ARE AFRICAN LANGUAGES SIMILAR?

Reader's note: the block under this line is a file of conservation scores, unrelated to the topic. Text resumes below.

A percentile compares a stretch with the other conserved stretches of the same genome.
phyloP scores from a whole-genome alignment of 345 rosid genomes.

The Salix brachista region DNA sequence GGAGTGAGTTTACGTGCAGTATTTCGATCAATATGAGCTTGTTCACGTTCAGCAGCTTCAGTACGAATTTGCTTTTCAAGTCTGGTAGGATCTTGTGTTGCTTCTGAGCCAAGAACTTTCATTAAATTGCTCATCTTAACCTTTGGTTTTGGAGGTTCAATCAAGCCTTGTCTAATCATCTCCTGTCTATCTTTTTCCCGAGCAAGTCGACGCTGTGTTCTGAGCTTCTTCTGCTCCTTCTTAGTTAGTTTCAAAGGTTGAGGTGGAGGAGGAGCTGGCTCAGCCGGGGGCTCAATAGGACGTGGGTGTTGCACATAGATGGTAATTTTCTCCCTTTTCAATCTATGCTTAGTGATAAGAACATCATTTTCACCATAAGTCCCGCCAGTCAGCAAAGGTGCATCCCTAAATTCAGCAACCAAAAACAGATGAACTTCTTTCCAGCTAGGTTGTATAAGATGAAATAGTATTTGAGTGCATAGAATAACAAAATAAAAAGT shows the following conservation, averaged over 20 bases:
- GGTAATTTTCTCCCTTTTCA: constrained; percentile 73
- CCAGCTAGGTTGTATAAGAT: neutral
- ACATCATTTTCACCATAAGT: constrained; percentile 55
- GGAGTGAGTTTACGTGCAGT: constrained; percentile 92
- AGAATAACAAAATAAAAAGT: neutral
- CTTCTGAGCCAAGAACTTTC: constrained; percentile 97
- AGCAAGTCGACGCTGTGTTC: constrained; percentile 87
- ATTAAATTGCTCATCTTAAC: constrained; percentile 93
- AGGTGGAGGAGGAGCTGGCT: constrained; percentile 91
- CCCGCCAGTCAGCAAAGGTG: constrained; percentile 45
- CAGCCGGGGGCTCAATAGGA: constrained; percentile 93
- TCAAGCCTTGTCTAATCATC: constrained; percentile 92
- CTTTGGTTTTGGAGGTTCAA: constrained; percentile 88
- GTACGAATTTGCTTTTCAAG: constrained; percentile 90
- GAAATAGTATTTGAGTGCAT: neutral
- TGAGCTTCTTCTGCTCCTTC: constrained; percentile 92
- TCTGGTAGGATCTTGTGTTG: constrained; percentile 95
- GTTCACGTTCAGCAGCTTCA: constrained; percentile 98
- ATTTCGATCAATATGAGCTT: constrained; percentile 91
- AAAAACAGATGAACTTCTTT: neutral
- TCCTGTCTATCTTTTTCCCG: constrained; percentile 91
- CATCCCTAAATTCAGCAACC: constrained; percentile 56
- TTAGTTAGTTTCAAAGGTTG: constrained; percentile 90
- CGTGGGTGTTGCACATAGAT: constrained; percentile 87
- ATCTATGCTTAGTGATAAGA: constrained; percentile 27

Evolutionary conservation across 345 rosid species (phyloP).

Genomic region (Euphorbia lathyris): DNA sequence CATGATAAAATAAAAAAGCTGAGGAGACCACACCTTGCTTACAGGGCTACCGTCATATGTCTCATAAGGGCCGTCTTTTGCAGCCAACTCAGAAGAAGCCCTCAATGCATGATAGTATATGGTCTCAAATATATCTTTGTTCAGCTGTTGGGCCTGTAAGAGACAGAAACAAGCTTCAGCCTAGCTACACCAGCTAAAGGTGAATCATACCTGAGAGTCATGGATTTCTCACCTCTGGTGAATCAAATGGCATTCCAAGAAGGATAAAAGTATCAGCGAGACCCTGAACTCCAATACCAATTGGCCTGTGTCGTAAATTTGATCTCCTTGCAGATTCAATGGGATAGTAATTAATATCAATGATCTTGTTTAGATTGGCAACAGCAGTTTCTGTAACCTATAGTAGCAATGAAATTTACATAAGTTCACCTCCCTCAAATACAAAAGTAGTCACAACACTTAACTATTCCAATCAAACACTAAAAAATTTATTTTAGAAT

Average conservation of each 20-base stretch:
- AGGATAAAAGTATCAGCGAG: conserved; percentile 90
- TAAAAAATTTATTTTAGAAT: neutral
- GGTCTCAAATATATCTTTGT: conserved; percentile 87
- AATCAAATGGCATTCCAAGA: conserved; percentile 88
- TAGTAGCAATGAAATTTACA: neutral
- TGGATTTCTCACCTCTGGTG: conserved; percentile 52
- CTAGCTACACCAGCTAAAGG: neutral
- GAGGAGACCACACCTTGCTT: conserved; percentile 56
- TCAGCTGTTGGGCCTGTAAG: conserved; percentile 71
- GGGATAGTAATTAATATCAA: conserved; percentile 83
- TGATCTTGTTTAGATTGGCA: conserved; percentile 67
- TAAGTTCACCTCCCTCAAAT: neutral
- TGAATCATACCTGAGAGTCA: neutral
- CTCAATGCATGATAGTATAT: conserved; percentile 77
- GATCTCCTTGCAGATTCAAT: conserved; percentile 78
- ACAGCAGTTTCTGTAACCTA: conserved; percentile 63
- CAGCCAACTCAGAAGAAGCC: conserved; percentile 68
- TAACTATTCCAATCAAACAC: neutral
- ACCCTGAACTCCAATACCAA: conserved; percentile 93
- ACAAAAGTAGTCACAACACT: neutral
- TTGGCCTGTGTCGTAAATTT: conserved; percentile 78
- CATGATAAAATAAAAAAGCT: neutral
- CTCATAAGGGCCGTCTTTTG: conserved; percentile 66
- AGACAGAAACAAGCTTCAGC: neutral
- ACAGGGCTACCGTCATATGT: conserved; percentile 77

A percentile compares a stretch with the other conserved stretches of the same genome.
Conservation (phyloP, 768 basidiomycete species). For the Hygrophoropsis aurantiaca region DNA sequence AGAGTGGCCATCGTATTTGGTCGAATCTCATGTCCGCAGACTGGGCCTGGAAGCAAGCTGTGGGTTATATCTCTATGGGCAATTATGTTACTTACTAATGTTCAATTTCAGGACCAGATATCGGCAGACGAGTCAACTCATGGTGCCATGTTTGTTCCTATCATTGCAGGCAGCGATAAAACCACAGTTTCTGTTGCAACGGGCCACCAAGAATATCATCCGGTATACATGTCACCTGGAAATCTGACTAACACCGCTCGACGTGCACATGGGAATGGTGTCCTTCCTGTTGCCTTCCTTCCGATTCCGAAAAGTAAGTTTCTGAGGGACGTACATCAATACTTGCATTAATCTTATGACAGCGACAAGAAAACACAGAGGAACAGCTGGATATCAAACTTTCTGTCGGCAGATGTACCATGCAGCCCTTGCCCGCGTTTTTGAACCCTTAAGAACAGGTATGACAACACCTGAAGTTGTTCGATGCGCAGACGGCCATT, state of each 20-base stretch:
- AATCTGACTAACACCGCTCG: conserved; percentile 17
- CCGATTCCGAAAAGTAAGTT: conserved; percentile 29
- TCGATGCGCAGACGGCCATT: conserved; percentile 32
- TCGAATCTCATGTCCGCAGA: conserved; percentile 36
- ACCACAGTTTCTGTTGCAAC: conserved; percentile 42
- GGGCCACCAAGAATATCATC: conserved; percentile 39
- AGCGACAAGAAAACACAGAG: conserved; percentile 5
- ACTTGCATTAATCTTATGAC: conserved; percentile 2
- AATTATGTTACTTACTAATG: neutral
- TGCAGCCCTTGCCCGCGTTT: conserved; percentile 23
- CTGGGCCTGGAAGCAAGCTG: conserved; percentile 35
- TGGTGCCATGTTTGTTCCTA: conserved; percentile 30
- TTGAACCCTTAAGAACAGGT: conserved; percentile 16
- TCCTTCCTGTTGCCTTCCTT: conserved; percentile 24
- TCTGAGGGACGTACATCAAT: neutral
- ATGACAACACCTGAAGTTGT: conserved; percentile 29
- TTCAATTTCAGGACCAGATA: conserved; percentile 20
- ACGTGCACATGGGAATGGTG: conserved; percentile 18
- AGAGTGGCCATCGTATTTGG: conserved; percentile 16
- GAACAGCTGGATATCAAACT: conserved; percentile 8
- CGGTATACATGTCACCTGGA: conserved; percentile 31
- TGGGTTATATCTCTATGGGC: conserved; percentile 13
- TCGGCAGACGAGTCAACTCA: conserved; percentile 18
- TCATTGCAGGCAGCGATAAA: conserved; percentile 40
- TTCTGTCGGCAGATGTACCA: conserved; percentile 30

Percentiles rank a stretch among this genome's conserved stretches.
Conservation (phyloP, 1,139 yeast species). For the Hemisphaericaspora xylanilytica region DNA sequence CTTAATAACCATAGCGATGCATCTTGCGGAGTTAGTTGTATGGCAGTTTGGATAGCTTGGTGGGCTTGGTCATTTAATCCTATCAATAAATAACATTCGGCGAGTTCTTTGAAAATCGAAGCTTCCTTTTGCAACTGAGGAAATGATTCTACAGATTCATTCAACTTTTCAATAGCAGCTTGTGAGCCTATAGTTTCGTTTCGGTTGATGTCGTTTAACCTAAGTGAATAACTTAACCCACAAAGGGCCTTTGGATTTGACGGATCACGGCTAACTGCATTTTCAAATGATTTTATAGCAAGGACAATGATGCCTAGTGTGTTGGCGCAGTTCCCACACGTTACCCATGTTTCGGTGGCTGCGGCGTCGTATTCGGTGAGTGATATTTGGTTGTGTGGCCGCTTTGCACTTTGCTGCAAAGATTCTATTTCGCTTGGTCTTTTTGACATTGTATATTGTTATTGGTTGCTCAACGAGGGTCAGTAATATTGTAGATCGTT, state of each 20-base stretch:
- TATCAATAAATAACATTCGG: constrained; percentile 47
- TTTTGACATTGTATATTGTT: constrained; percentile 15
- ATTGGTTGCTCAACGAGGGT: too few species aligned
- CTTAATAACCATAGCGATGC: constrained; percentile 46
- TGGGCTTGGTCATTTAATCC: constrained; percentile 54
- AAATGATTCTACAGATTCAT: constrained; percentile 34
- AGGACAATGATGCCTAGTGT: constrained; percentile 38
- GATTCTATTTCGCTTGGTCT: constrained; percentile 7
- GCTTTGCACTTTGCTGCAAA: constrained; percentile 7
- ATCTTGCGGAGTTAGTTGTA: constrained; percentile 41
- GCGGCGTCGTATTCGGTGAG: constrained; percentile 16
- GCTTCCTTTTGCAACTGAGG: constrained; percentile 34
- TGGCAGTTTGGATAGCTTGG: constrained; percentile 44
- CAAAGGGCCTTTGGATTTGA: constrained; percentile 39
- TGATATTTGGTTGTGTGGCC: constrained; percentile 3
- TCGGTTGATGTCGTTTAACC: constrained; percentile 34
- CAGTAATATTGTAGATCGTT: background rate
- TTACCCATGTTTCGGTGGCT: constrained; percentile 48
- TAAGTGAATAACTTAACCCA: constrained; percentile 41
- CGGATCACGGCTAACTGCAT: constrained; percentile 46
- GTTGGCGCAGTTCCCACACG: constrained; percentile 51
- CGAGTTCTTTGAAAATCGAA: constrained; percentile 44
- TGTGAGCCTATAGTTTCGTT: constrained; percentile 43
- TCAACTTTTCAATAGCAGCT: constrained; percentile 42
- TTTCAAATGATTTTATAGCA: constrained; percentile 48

Due to its breadth, Africa and its 54 nations are highly diverse; linguists estimate that almost 2,000 native languages, as well as more widely spoken ones like English and French, are spoken throughout Africa. Many Africans are at least multilingual, if not trilingual, as a result of their cultural richness. Languages spoken on the African continent are classified geographically rather than linguistically as African languages. The word historically refers to the languages of sub-Saharan Africa, which are dispersed among several different linguistic stocks and do not form a single family. Africa is home to more than 800 languages, but just a small number of language groups, according to estimates. A total of 50 African languages have more than 500,000 speakers apiece, although many more are only spoken by a small number of individuals. Tonality is a recurring theme in the native African tongues. To distinguish between semantic or grammatical categories, two or three tones are typically utilized (based on pitch levels rather than the rising and falling inflections of Chinese tones). In the last few decades great strides have been made in the study and classification of the African languages, although the results are still far from definitive. The principal linguistic families of Africa are now generally said to be Afroasiatic; Niger-Kordofanian (including Niger-Congo); Nilo-Saharan; and Khoisan, or Click; two other stocks, Indo-European and Malayo-Polynesian, are also represented. Niger-Kordofanian and Nilo-Saharan are two large families of languages spoken exclusively in Africa. These languages are spoken in all parts of the continent, from the extreme south up to the territory of the Afroasiatic languages of N Africa. The Afroasiatic family is also spoken in the Middle East. Some authorities believe that the languages spoken in the Niger-Kordofanian and Nilo-Saharan families are sufficiently similar to suggest that both stocks had the same ancestor language.